afraid of me he always trusted me. He would have filled my 
place better than I have filled it. I know that. He would have 
been an honor to the name." 

He bent down and stood a minute or so looking at the happy, 
sleeping face. His shaggy eyebrows were knitted fiercely, and yet 
somehow he did not seem fierce at all. He put up his hand, 
pushed the bright hair back from the forehead, and then turned 
away and rang the bell. 

When the largest footman appeared, he pointed to the sofa. 
"Take" he said, and then his voice changed a little "take 
Lord Fauntleroy to his room." 


WHEN Mr. Hobbs's young friend left him to go to Dorin- 
court Castle and become Lord Fauntleroy, and the 
grocery-man had time to realize that the Atlantic Ocean 
lay between himself and the small companion who had spent so 
many agreeable hours in his society, he really began to feel very 
lonely indeed. The fact was, Mr. Hobbs was not a clever man nor 
even a bright one ; he was, indeed, rather a slow and heavy person, 
and he had never made many acquaintances. He was not mentally 
energetic enough to know how to amuse himself, and in truth he 
never did anything of an entertaining nature but read the news- 
papers and add up his accounts. It was not very easy for him to 
add up his accounts, and sometimes it took him a long time to bring 
them out right ; and in the old days, little Lord Fauntleroy, who had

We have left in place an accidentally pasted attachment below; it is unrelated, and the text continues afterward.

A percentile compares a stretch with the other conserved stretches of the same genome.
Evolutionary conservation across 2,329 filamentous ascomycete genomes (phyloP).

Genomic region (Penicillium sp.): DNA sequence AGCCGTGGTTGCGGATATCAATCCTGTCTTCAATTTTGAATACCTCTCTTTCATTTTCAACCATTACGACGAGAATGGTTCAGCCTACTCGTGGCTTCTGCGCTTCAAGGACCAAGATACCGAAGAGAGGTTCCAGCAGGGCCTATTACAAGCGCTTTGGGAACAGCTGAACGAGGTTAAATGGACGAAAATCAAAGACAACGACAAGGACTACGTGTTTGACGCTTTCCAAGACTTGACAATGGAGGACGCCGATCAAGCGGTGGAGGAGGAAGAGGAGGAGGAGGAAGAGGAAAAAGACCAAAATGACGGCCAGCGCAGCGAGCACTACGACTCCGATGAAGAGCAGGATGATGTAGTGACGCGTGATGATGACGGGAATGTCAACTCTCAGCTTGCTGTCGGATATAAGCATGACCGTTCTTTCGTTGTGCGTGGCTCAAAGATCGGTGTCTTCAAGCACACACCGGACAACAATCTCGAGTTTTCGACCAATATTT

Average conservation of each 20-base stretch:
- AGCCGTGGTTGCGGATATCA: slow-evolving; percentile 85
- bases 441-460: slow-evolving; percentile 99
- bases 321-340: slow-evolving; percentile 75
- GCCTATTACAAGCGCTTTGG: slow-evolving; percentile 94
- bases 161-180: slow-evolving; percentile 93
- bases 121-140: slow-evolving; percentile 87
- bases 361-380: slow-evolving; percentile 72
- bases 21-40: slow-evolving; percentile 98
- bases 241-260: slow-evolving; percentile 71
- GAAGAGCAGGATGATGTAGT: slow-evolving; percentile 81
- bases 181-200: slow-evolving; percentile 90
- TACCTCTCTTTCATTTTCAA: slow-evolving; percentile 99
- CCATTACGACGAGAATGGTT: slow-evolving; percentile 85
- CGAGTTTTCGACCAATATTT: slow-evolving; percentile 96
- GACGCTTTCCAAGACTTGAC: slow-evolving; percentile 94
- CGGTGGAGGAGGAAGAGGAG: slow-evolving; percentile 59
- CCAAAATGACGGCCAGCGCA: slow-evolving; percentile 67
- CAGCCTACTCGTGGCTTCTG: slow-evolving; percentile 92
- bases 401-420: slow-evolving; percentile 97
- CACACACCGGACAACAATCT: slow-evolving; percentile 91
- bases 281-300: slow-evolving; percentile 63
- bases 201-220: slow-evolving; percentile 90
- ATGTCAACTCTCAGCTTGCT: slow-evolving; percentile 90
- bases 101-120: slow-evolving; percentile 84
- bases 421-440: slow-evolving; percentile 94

learned how to add up quite nicely with his fingers and a slate and 
pencil, had sometimes even gone to the length of trying to help him ; 
and, then too, he had been so good a listener and had taken such an 
interest in what the newspaper said, and he and Mr. Hobbs had held 
such long conversations about the Revolution and the British and 
the elections and the Republican party, that it was no wonder his 
going left a blank in the grocery store. At first it seemed to Mr. 
Hobbs that Cedric was not really far away, and would come back 
again ; that some day he would look up from his paper and see the 
little lad standing in the door- way, in his white suit and red stockings, 
and with his straw hat on the back of his head, and would hear him 



say in his cheerful little voice : " Hello, Mr. Hobbs ! This is a 
hot day is n't it ? " But as the days passed on and this did not 
happen, Mr. Hobbs felt very dull and uneasy. He did not even 
enjoy his newspaper as much as he used to. He would put the 
paper down on his knee after reading it, and sit and stare at the 
high stool for a long time. There were some marks on the long 
legs which made him feel quite dejected and melancholy. They 
were marks made by the heels of the next Earl of Dorincourt, when 
he kicked and talked at the same time. It seems that even youth- 
ful earls kick the legs of things they sit on ; noble blood and lofty 
lineage do not prevent it. After looking at those marks, Mr. Hobbs 
would take out his gold watch and open it and stare at the inscrip- 
tion : " From his oldest friend, Lord Fauntleroy, to Mr. Hobbs. 
When this you see, remember me." And after staring at it awhile, 
he would shut it up with a loud snap, and sigh and get up 
and go and stand in the door-way between the box of potatoes 
and the barrel of apples and look up the street. At night, when 
the store was closed, he would light his pipe and walk slowly 
along the pavement until he reached the house where Cedric had 
lived, on which there was a sign that read, "This House to Let"; 
and he would stop near it and look up and shake his head, and